Follow us on :


Take a look at the Recent articles

Challenging the convention of utilizing actual body weight dosing with intravenous immune globulin

Elizabeth Wojakowski

University at Rochester Medical Center, Rochester, NY 14642, USA

E-mail : aa

Brian Kersten

Buffalo General Medical Center, Buffalo, NY 14203, USA

Ashley E. Woodruff

Pharmacy Practice and Internal Medicine, School of Pharmacy and Pharmaceutical Sciences and Jacobs School of Medicine and Biomedical Sciences, University at Buffalo, USA

DOI: 10.15761/CRT.1000230

Article
Article Info
Author Info
Figures & Data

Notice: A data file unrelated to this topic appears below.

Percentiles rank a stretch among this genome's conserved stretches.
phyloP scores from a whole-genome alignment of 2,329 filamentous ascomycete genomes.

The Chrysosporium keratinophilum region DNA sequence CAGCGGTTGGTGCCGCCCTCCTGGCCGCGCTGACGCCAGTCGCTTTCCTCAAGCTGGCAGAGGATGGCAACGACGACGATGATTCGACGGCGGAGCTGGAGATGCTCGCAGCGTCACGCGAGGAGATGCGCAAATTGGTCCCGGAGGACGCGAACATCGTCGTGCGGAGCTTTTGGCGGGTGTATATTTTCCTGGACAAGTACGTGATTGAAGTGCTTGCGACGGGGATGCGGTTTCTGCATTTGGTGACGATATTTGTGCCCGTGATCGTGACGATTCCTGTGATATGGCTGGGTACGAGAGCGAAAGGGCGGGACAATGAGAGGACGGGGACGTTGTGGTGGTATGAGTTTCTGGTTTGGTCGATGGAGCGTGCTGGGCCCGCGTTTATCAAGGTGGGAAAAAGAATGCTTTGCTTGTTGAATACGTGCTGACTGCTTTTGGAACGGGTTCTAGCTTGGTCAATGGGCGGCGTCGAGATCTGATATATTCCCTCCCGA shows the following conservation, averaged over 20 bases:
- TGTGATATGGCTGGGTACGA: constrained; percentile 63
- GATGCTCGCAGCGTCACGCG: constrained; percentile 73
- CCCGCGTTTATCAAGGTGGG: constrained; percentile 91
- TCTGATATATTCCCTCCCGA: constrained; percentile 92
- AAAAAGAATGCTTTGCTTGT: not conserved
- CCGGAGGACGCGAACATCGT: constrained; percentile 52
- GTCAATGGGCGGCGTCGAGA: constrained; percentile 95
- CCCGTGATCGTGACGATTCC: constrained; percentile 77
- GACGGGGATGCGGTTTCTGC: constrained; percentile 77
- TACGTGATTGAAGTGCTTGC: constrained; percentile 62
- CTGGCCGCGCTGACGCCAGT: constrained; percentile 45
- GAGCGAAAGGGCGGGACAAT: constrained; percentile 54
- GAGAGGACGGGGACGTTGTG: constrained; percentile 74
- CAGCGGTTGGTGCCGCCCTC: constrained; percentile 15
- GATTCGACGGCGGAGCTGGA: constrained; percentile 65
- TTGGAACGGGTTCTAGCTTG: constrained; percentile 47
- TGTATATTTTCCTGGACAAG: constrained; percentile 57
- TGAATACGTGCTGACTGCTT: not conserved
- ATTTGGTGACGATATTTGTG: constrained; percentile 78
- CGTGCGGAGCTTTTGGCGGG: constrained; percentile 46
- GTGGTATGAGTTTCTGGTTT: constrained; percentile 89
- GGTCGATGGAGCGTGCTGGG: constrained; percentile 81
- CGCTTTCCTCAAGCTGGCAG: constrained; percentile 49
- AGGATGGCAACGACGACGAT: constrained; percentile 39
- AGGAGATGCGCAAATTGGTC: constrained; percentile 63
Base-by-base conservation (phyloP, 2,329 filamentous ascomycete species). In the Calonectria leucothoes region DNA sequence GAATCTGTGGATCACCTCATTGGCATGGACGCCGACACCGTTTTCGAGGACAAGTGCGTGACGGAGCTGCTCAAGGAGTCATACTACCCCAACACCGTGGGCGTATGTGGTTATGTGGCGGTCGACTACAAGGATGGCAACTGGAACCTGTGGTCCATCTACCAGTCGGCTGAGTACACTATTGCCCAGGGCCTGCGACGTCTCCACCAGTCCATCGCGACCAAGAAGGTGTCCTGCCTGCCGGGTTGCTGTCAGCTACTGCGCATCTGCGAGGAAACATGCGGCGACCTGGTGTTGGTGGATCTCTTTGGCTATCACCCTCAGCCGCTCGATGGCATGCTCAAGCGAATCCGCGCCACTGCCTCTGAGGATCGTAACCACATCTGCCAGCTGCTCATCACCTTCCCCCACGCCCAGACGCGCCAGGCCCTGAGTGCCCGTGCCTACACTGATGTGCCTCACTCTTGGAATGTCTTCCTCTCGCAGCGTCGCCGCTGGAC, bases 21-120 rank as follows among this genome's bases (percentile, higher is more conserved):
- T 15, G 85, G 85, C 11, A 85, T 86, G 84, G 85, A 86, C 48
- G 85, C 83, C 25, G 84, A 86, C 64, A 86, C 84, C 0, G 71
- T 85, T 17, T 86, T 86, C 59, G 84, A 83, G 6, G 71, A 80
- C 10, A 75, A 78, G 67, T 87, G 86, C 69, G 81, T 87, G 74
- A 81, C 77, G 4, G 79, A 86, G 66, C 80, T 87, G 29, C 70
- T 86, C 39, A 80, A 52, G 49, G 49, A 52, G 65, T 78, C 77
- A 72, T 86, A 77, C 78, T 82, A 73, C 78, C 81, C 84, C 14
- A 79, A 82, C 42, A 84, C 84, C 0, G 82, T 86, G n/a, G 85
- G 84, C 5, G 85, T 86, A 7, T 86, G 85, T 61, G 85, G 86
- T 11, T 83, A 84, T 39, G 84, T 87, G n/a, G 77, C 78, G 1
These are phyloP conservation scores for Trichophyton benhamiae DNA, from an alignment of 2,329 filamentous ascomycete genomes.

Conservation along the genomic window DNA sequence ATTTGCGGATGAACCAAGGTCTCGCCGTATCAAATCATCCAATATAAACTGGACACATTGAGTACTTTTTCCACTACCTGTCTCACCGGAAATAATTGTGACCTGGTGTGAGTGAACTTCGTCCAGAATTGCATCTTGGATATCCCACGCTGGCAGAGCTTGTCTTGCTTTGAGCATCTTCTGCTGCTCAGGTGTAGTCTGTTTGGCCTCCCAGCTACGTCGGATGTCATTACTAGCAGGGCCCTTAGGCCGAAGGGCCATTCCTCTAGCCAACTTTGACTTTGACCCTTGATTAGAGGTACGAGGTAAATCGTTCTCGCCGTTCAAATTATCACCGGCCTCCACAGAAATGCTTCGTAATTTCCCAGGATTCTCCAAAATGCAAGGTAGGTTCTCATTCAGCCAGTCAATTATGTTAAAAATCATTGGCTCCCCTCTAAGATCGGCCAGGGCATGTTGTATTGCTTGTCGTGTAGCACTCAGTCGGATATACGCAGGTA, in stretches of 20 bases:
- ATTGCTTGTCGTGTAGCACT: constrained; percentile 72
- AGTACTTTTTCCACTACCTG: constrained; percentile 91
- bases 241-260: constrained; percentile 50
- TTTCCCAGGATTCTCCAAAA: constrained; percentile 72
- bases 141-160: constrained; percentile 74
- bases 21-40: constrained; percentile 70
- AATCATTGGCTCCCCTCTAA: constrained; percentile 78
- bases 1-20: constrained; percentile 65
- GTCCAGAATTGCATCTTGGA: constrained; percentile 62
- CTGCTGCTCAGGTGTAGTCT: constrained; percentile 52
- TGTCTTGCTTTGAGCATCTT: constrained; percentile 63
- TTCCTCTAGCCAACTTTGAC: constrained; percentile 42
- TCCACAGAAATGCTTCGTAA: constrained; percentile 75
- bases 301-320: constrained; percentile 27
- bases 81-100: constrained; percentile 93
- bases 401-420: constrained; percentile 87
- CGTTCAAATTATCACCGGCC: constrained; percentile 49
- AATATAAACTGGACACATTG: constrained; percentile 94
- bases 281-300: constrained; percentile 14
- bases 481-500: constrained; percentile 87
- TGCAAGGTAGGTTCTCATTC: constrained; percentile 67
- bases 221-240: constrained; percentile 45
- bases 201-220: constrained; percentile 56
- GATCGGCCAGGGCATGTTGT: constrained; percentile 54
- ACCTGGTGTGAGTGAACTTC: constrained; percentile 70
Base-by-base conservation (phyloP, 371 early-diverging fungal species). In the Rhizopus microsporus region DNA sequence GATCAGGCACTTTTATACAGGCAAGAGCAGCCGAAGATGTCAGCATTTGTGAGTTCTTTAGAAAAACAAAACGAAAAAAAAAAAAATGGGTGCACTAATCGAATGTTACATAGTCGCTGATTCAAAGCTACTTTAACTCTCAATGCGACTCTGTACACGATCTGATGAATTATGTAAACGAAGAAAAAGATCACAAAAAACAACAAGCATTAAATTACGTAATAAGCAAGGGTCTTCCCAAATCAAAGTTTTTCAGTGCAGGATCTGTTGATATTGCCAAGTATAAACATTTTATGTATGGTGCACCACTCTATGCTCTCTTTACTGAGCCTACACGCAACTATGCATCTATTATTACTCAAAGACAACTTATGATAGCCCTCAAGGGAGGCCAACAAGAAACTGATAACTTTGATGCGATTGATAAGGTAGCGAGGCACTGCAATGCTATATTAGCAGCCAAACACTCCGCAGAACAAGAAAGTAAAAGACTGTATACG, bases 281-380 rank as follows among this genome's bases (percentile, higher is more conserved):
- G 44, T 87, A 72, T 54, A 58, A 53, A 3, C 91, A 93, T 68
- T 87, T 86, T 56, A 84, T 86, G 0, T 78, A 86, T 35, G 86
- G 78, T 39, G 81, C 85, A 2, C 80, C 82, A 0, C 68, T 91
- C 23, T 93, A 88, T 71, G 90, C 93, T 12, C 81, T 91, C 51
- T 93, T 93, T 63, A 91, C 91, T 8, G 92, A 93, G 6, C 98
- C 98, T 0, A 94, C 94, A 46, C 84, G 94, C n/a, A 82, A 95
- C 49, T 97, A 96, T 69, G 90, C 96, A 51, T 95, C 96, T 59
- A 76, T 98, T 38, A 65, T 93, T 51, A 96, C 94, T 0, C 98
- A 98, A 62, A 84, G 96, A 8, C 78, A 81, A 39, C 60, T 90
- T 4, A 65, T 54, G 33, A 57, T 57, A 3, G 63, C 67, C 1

Intravenous immune globulin (IVIG) is indicated for the treatment of primary immunodeficiency, certain autoimmune/inflammatory conditions and prevention of bacterial infections in hematologic malignancies. It is traditionally dosed using actual body weight (ABW) [1], however, an expansive list of off-label IVIG uses has generated increased attention on the economic impact of this conventional dosing strategy. An assessment of the pharmacokinetic (PK) profile of IVIG suggests the practice of ABW based dosing could be called into question. IVIG has a small volume of distribution and lacks accumulation in lipophilic tissues [2]. Medications with similar PK profiles, including acyclovir are dosed using ideal body weight (IBW) [3]. Utilizing IBW dosing has been shown to conserve usage and reduce cost [4], but there is limited data regarding the efficacy of this dosing strategy. Traditionally, IVIG doses are based on body weight and given for a discrete time period or titrated to clinical effect. There is literature, though limited, to suggest an association between the magnitude of change in serum IgG levels pre-post IVIG therapy and clinical response [5,6]. To evaluate various IVIG dosing strategies and their effect on changes in serum IgG levels pre-post IVIG therapy, Anderson and Olson retrospectively evaluated eleven adult and seven adolescent patients to compare IgG levels before and after therapy with IVIG dosing based on ABW, IBW, and adjusted body weight. The correlation between IgG levels pre-post IVIG therapy was strongest, though not statistically significant, with dosage based on IBW (r = 0.83 vs 0.73, p = 0.65 for IBW vs ABW dosing in adult patients) [7]. In patients with hematologic malignancies, IVIG dosage strategies involving ABW, IBW or adjusted body weight (adjBW) were compared in 209 patients. There was no difference in infection rate between patients treated with an ABW strategy vs those treated with an IBW or adjBW strategy and IgG-level response after IVIG administration was not different between dosing groups. The authors suggested that use of IBW/adjBW dosing strategies could provide significant monthly savings compared to IVIG cost when using ABW dosing [8]. Other authors have experimented with smaller doses titrated to observed clinical response, reflecting a trend toward precision medicine, however this has not been studied in all populations and is not practical for all indications [9,10]. Currently, there is no data directly evaluating clinical outcomes using IBW versus ABW based IVIG regimens to guide the optimal dosing strategy in autoimmune/inflammatory conditions. At current, dosing IVIG based on IBW provides an economically attractive, alternative approach to conventional ABW dosing, however additional investigation is needed regarding clinical efficacy.